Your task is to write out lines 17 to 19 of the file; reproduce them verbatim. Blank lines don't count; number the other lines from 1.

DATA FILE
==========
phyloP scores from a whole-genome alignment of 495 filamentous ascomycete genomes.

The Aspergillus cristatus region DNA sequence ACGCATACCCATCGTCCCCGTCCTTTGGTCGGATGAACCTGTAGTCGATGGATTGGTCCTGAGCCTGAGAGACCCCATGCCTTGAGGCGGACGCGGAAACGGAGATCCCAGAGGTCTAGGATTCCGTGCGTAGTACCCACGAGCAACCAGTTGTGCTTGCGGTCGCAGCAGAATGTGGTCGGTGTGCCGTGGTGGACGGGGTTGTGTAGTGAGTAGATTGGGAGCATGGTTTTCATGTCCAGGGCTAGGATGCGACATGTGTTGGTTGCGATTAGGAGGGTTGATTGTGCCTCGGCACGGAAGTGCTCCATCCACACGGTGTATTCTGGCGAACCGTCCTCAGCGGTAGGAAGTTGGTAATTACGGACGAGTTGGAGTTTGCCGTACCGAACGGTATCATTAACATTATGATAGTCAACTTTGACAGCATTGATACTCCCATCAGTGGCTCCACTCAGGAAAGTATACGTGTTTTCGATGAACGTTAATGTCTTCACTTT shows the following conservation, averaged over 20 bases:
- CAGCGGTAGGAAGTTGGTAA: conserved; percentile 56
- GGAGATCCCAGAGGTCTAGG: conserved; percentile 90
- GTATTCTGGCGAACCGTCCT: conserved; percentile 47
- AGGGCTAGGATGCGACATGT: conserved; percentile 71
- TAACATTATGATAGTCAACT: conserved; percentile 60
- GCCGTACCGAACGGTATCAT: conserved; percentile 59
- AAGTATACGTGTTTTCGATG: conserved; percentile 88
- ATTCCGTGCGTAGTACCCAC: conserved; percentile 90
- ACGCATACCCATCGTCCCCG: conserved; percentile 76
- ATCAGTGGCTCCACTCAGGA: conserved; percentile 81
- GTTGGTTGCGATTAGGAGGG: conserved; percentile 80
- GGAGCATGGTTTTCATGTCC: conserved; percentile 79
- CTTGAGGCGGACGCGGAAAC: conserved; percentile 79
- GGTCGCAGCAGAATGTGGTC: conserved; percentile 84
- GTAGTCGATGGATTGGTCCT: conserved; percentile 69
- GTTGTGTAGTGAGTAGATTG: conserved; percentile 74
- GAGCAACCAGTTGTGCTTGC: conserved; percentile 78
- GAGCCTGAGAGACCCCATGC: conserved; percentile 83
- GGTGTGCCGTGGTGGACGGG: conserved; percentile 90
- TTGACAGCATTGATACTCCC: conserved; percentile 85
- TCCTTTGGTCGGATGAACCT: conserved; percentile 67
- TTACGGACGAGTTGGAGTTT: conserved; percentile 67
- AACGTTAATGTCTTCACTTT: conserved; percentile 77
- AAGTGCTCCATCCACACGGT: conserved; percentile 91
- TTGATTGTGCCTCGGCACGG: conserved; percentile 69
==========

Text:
- GTAGTCGATGGATTGGTCCT: conserved; percentile 69
- GTTGTGTAGTGAGTAGATTG: conserved; percentile 74
- GAGCAACCAGTTGTGCTTGC: conserved; percentile 78